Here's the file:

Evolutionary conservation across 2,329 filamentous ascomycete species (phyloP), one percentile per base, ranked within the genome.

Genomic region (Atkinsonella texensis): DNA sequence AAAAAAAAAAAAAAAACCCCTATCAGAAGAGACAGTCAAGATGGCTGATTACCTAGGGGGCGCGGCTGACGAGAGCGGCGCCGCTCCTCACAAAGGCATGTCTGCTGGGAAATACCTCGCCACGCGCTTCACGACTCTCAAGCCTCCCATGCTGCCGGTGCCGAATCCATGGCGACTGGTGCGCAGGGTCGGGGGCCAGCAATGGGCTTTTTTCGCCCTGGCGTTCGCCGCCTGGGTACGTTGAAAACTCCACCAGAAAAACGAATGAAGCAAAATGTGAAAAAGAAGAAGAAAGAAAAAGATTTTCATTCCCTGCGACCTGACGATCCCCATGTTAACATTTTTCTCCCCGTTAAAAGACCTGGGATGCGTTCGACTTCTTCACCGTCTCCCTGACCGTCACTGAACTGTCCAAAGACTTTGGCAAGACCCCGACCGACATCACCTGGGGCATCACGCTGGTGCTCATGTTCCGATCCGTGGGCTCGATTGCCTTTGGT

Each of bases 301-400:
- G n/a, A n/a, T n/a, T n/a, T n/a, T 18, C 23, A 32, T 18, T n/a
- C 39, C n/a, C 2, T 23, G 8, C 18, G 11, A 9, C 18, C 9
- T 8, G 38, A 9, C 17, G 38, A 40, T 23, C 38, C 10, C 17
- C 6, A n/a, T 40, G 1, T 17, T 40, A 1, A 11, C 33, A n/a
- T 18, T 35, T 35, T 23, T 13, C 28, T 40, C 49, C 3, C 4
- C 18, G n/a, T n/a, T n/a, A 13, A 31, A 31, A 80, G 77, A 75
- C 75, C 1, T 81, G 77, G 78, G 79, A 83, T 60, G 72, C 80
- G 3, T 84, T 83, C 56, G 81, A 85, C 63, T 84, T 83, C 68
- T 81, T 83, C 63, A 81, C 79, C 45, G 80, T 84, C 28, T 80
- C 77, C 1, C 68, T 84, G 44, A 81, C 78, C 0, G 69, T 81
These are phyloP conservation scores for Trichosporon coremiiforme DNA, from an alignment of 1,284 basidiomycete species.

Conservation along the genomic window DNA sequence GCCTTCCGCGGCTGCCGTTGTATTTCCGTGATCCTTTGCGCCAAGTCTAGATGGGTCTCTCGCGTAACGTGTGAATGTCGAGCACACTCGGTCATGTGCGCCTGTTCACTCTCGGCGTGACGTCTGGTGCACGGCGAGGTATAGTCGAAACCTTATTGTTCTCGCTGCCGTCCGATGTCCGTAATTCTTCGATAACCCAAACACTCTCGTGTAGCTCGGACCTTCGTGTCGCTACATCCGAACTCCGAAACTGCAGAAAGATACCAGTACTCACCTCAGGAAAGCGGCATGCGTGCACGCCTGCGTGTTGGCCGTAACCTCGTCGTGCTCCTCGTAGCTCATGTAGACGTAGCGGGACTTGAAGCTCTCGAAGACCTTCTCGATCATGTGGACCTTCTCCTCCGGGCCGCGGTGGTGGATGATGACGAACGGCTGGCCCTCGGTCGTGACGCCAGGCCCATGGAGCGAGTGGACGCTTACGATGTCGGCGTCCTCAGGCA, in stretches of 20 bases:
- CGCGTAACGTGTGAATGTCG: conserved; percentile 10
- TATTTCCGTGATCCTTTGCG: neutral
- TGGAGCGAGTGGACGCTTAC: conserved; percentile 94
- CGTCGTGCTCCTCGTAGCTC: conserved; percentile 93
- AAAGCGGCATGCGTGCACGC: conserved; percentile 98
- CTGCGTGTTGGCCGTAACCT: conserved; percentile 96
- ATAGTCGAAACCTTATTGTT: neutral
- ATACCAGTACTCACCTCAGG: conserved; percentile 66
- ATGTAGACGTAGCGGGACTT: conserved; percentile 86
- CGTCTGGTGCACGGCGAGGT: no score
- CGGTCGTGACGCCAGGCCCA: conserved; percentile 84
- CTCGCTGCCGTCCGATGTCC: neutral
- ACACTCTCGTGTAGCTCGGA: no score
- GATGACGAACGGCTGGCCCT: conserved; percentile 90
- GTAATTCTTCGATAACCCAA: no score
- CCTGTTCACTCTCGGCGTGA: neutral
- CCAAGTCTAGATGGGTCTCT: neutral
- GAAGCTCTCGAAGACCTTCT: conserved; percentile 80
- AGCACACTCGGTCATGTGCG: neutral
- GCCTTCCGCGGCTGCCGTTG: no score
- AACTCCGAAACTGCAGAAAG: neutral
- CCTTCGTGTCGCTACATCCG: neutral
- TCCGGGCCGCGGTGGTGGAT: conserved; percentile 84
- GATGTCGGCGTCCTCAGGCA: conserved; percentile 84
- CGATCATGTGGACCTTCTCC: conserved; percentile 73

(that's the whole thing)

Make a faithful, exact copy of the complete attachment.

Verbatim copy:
Evolutionary conservation across 2,329 filamentous ascomycete species (phyloP), one percentile per base, ranked within the genome.

Genomic region (Atkinsonella texensis): DNA sequence AAAAAAAAAAAAAAAACCCCTATCAGAAGAGACAGTCAAGATGGCTGATTACCTAGGGGGCGCGGCTGACGAGAGCGGCGCCGCTCCTCACAAAGGCATGTCTGCTGGGAAATACCTCGCCACGCGCTTCACGACTCTCAAGCCTCCCATGCTGCCGGTGCCGAATCCATGGCGACTGGTGCGCAGGGTCGGGGGCCAGCAATGGGCTTTTTTCGCCCTGGCGTTCGCCGCCTGGGTACGTTGAAAACTCCACCAGAAAAACGAATGAAGCAAAATGTGAAAAAGAAGAAGAAAGAAAAAGATTTTCATTCCCTGCGACCTGACGATCCCCATGTTAACATTTTTCTCCCCGTTAAAAGACCTGGGATGCGTTCGACTTCTTCACCGTCTCCCTGACCGTCACTGAACTGTCCAAAGACTTTGGCAAGACCCCGACCGACATCACCTGGGGCATCACGCTGGTGCTCATGTTCCGATCCGTGGGCTCGATTGCCTTTGGT

Each of bases 301-400:
- G n/a, A n/a, T n/a, T n/a, T n/a, T 18, C 23, A 32, T 18, T n/a
- C 39, C n/a, C 2, T 23, G 8, C 18, G 11, A 9, C 18, C 9
- T 8, G 38, A 9, C 17, G 38, A 40, T 23, C 38, C 10, C 17
- C 6, A n/a, T 40, G 1, T 17, T 40, A 1, A 11, C 33, A n/a
- T 18, T 35, T 35, T 23, T 13, C 28, T 40, C 49, C 3, C 4
- C 18, G n/a, T n/a, T n/a, A 13, A 31, A 31, A 80, G 77, A 75
- C 75, C 1, T 81, G 77, G 78, G 79, A 83, T 60, G 72, C 80
- G 3, T 84, T 83, C 56, G 81, A 85, C 63, T 84, T 83, C 68
- T 81, T 83, C 63, A 81, C 79, C 45, G 80, T 84, C 28, T 80
- C 77, C 1, C 68, T 84, G 44, A 81, C 78, C 0, G 69, T 81
These are phyloP conservation scores for Trichosporon coremiiforme DNA, from an alignment of 1,284 basidiomycete species.

Conservation along the genomic window DNA sequence GCCTTCCGCGGCTGCCGTTGTATTTCCGTGATCCTTTGCGCCAAGTCTAGATGGGTCTCTCGCGTAACGTGTGAATGTCGAGCACACTCGGTCATGTGCGCCTGTTCACTCTCGGCGTGACGTCTGGTGCACGGCGAGGTATAGTCGAAACCTTATTGTTCTCGCTGCCGTCCGATGTCCGTAATTCTTCGATAACCCAAACACTCTCGTGTAGCTCGGACCTTCGTGTCGCTACATCCGAACTCCGAAACTGCAGAAAGATACCAGTACTCACCTCAGGAAAGCGGCATGCGTGCACGCCTGCGTGTTGGCCGTAACCTCGTCGTGCTCCTCGTAGCTCATGTAGACGTAGCGGGACTTGAAGCTCTCGAAGACCTTCTCGATCATGTGGACCTTCTCCTCCGGGCCGCGGTGGTGGATGATGACGAACGGCTGGCCCTCGGTCGTGACGCCAGGCCCATGGAGCGAGTGGACGCTTACGATGTCGGCGTCCTCAGGCA, in stretches of 20 bases:
- CGCGTAACGTGTGAATGTCG: conserved; percentile 10
- TATTTCCGTGATCCTTTGCG: neutral
- TGGAGCGAGTGGACGCTTAC: conserved; percentile 94
- CGTCGTGCTCCTCGTAGCTC: conserved; percentile 93
- AAAGCGGCATGCGTGCACGC: conserved; percentile 98
- CTGCGTGTTGGCCGTAACCT: conserved; percentile 96
- ATAGTCGAAACCTTATTGTT: neutral
- ATACCAGTACTCACCTCAGG: conserved; percentile 66
- ATGTAGACGTAGCGGGACTT: conserved; percentile 86
- CGTCTGGTGCACGGCGAGGT: no score
- CGGTCGTGACGCCAGGCCCA: conserved; percentile 84
- CTCGCTGCCGTCCGATGTCC: neutral
- ACACTCTCGTGTAGCTCGGA: no score
- GATGACGAACGGCTGGCCCT: conserved; percentile 90
- GTAATTCTTCGATAACCCAA: no score
- CCTGTTCACTCTCGGCGTGA: neutral
- CCAAGTCTAGATGGGTCTCT: neutral
- GAAGCTCTCGAAGACCTTCT: conserved; percentile 80
- AGCACACTCGGTCATGTGCG: neutral
- GCCTTCCGCGGCTGCCGTTG: no score
- AACTCCGAAACTGCAGAAAG: neutral
- CCTTCGTGTCGCTACATCCG: neutral
- TCCGGGCCGCGGTGGTGGAT: conserved; percentile 84
- GATGTCGGCGTCCTCAGGCA: conserved; percentile 84
- CGATCATGTGGACCTTCTCC: conserved; percentile 73